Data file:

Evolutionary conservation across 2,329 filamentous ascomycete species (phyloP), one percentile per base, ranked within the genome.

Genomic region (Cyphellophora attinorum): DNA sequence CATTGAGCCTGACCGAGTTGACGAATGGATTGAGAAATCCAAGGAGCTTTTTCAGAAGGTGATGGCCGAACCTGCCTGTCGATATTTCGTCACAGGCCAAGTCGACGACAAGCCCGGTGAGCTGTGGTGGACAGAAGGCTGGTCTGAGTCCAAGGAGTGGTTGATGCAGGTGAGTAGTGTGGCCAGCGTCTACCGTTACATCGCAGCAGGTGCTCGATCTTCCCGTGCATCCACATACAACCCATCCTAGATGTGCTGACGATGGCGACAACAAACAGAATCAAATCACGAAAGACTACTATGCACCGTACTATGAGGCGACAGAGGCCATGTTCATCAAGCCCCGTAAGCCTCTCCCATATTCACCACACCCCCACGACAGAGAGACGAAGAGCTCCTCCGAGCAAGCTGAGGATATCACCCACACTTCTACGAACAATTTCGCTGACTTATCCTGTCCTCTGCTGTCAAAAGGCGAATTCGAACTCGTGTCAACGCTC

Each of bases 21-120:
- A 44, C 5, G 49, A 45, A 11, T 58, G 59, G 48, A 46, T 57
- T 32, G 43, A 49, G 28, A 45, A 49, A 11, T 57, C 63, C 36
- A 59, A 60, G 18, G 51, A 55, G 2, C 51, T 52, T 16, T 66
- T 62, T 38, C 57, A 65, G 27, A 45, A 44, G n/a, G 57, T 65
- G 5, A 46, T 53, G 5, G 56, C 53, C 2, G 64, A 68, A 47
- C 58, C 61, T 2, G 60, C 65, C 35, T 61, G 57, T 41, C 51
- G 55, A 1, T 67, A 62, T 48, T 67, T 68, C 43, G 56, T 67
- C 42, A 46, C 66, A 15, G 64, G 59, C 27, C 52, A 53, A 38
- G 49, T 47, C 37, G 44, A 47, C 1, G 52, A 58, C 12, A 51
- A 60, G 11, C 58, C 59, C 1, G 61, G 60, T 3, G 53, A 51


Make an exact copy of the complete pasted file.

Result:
Evolutionary conservation across 2,329 filamentous ascomycete species (phyloP), one percentile per base, ranked within the genome.

Genomic region (Cyphellophora attinorum): DNA sequence CATTGAGCCTGACCGAGTTGACGAATGGATTGAGAAATCCAAGGAGCTTTTTCAGAAGGTGATGGCCGAACCTGCCTGTCGATATTTCGTCACAGGCCAAGTCGACGACAAGCCCGGTGAGCTGTGGTGGACAGAAGGCTGGTCTGAGTCCAAGGAGTGGTTGATGCAGGTGAGTAGTGTGGCCAGCGTCTACCGTTACATCGCAGCAGGTGCTCGATCTTCCCGTGCATCCACATACAACCCATCCTAGATGTGCTGACGATGGCGACAACAAACAGAATCAAATCACGAAAGACTACTATGCACCGTACTATGAGGCGACAGAGGCCATGTTCATCAAGCCCCGTAAGCCTCTCCCATATTCACCACACCCCCACGACAGAGAGACGAAGAGCTCCTCCGAGCAAGCTGAGGATATCACCCACACTTCTACGAACAATTTCGCTGACTTATCCTGTCCTCTGCTGTCAAAAGGCGAATTCGAACTCGTGTCAACGCTC

Each of bases 21-120:
- A 44, C 5, G 49, A 45, A 11, T 58, G 59, G 48, A 46, T 57
- T 32, G 43, A 49, G 28, A 45, A 49, A 11, T 57, C 63, C 36
- A 59, A 60, G 18, G 51, A 55, G 2, C 51, T 52, T 16, T 66
- T 62, T 38, C 57, A 65, G 27, A 45, A 44, G n/a, G 57, T 65
- G 5, A 46, T 53, G 5, G 56, C 53, C 2, G 64, A 68, A 47
- C 58, C 61, T 2, G 60, C 65, C 35, T 61, G 57, T 41, C 51
- G 55, A 1, T 67, A 62, T 48, T 67, T 68, C 43, G 56, T 67
- C 42, A 46, C 66, A 15, G 64, G 59, C 27, C 52, A 53, A 38
- G 49, T 47, C 37, G 44, A 47, C 1, G 52, A 58, C 12, A 51
- A 60, G 11, C 58, C 59, C 1, G 61, G 60, T 3, G 53, A 51